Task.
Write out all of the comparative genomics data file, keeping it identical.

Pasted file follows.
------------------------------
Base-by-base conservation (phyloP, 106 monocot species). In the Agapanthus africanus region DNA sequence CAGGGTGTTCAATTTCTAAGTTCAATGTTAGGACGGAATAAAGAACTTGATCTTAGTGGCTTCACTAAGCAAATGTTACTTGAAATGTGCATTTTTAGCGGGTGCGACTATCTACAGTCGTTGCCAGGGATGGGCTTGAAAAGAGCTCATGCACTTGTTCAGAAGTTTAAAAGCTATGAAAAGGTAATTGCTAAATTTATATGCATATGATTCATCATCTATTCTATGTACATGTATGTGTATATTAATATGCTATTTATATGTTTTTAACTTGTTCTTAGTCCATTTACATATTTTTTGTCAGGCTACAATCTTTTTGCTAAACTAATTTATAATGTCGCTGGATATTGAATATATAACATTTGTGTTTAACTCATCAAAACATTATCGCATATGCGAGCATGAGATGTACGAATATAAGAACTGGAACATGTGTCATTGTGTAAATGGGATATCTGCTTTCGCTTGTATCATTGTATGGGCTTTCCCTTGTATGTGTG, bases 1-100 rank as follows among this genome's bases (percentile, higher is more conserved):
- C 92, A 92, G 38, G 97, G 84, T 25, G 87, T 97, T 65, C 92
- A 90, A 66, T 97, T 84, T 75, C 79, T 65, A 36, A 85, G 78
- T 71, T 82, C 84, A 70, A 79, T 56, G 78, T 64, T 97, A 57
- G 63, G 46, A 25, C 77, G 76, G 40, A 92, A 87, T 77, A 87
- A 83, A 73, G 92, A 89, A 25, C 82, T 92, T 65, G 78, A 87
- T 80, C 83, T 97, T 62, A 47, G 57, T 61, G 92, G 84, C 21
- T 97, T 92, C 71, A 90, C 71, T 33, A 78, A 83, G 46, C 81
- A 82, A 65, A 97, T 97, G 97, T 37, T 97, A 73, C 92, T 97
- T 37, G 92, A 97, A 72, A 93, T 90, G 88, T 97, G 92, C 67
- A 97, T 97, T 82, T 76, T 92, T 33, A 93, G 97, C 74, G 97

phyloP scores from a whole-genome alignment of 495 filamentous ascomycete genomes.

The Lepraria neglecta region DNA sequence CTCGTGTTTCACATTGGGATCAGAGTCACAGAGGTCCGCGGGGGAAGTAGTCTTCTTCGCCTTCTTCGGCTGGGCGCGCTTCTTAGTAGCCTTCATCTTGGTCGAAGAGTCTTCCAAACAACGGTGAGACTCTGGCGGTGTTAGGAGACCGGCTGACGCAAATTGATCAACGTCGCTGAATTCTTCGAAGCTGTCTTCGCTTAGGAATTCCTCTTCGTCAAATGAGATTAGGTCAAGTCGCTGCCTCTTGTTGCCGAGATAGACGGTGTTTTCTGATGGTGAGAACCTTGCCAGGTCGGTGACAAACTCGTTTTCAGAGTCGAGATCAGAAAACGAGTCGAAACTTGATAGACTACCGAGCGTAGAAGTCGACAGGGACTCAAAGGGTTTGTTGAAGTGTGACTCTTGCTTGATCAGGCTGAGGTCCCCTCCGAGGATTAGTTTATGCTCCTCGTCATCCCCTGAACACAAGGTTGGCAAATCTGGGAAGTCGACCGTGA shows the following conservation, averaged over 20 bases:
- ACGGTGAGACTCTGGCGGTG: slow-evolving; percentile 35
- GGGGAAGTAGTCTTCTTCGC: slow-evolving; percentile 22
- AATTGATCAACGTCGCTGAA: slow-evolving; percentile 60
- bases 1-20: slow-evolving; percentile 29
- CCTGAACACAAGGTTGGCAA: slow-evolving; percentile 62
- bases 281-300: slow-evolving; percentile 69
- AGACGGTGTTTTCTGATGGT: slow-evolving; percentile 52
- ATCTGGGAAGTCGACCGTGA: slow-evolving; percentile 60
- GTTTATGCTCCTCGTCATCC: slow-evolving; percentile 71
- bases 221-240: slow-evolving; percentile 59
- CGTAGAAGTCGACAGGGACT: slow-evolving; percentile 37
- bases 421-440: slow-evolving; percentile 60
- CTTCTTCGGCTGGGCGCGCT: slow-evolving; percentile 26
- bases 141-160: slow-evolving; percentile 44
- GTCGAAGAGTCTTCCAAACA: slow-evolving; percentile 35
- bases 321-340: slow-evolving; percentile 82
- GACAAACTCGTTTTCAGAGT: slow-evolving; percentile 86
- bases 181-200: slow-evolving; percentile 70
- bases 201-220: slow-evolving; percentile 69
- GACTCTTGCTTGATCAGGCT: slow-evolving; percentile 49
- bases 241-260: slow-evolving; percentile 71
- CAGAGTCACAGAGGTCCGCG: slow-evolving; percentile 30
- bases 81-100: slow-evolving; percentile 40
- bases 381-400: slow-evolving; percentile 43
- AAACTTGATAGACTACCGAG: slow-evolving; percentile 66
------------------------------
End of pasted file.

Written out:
Base-by-base conservation (phyloP, 106 monocot species). In the Agapanthus africanus region DNA sequence CAGGGTGTTCAATTTCTAAGTTCAATGTTAGGACGGAATAAAGAACTTGATCTTAGTGGCTTCACTAAGCAAATGTTACTTGAAATGTGCATTTTTAGCGGGTGCGACTATCTACAGTCGTTGCCAGGGATGGGCTTGAAAAGAGCTCATGCACTTGTTCAGAAGTTTAAAAGCTATGAAAAGGTAATTGCTAAATTTATATGCATATGATTCATCATCTATTCTATGTACATGTATGTGTATATTAATATGCTATTTATATGTTTTTAACTTGTTCTTAGTCCATTTACATATTTTTTGTCAGGCTACAATCTTTTTGCTAAACTAATTTATAATGTCGCTGGATATTGAATATATAACATTTGTGTTTAACTCATCAAAACATTATCGCATATGCGAGCATGAGATGTACGAATATAAGAACTGGAACATGTGTCATTGTGTAAATGGGATATCTGCTTTCGCTTGTATCATTGTATGGGCTTTCCCTTGTATGTGTG, bases 1-100 rank as follows among this genome's bases (percentile, higher is more conserved):
- C 92, A 92, G 38, G 97, G 84, T 25, G 87, T 97, T 65, C 92
- A 90, A 66, T 97, T 84, T 75, C 79, T 65, A 36, A 85, G 78
- T 71, T 82, C 84, A 70, A 79, T 56, G 78, T 64, T 97, A 57
- G 63, G 46, A 25, C 77, G 76, G 40, A 92, A 87, T 77, A 87
- A 83, A 73, G 92, A 89, A 25, C 82, T 92, T 65, G 78, A 87
- T 80, C 83, T 97, T 62, A 47, G 57, T 61, G 92, G 84, C 21
- T 97, T 92, C 71, A 90, C 71, T 33, A 78, A 83, G 46, C 81
- A 82, A 65, A 97, T 97, G 97, T 37, T 97, A 73, C 92, T 97
- T 37, G 92, A 97, A 72, A 93, T 90, G 88, T 97, G 92, C 67
- A 97, T 97, T 82, T 76, T 92, T 33, A 93, G 97, C 74, G 97

phyloP scores from a whole-genome alignment of 495 filamentous ascomycete genomes.

The Lepraria neglecta region DNA sequence CTCGTGTTTCACATTGGGATCAGAGTCACAGAGGTCCGCGGGGGAAGTAGTCTTCTTCGCCTTCTTCGGCTGGGCGCGCTTCTTAGTAGCCTTCATCTTGGTCGAAGAGTCTTCCAAACAACGGTGAGACTCTGGCGGTGTTAGGAGACCGGCTGACGCAAATTGATCAACGTCGCTGAATTCTTCGAAGCTGTCTTCGCTTAGGAATTCCTCTTCGTCAAATGAGATTAGGTCAAGTCGCTGCCTCTTGTTGCCGAGATAGACGGTGTTTTCTGATGGTGAGAACCTTGCCAGGTCGGTGACAAACTCGTTTTCAGAGTCGAGATCAGAAAACGAGTCGAAACTTGATAGACTACCGAGCGTAGAAGTCGACAGGGACTCAAAGGGTTTGTTGAAGTGTGACTCTTGCTTGATCAGGCTGAGGTCCCCTCCGAGGATTAGTTTATGCTCCTCGTCATCCCCTGAACACAAGGTTGGCAAATCTGGGAAGTCGACCGTGA shows the following conservation, averaged over 20 bases:
- ACGGTGAGACTCTGGCGGTG: slow-evolving; percentile 35
- GGGGAAGTAGTCTTCTTCGC: slow-evolving; percentile 22
- AATTGATCAACGTCGCTGAA: slow-evolving; percentile 60
- bases 1-20: slow-evolving; percentile 29
- CCTGAACACAAGGTTGGCAA: slow-evolving; percentile 62
- bases 281-300: slow-evolving; percentile 69
- AGACGGTGTTTTCTGATGGT: slow-evolving; percentile 52
- ATCTGGGAAGTCGACCGTGA: slow-evolving; percentile 60
- GTTTATGCTCCTCGTCATCC: slow-evolving; percentile 71
- bases 221-240: slow-evolving; percentile 59
- CGTAGAAGTCGACAGGGACT: slow-evolving; percentile 37
- bases 421-440: slow-evolving; percentile 60
- CTTCTTCGGCTGGGCGCGCT: slow-evolving; percentile 26
- bases 141-160: slow-evolving; percentile 44
- GTCGAAGAGTCTTCCAAACA: slow-evolving; percentile 35
- bases 321-340: slow-evolving; percentile 82
- GACAAACTCGTTTTCAGAGT: slow-evolving; percentile 86
- bases 181-200: slow-evolving; percentile 70
- bases 201-220: slow-evolving; percentile 69
- GACTCTTGCTTGATCAGGCT: slow-evolving; percentile 49
- bases 241-260: slow-evolving; percentile 71
- CAGAGTCACAGAGGTCCGCG: slow-evolving; percentile 30
- bases 81-100: slow-evolving; percentile 40
- bases 381-400: slow-evolving; percentile 43
- AAACTTGATAGACTACCGAG: slow-evolving; percentile 66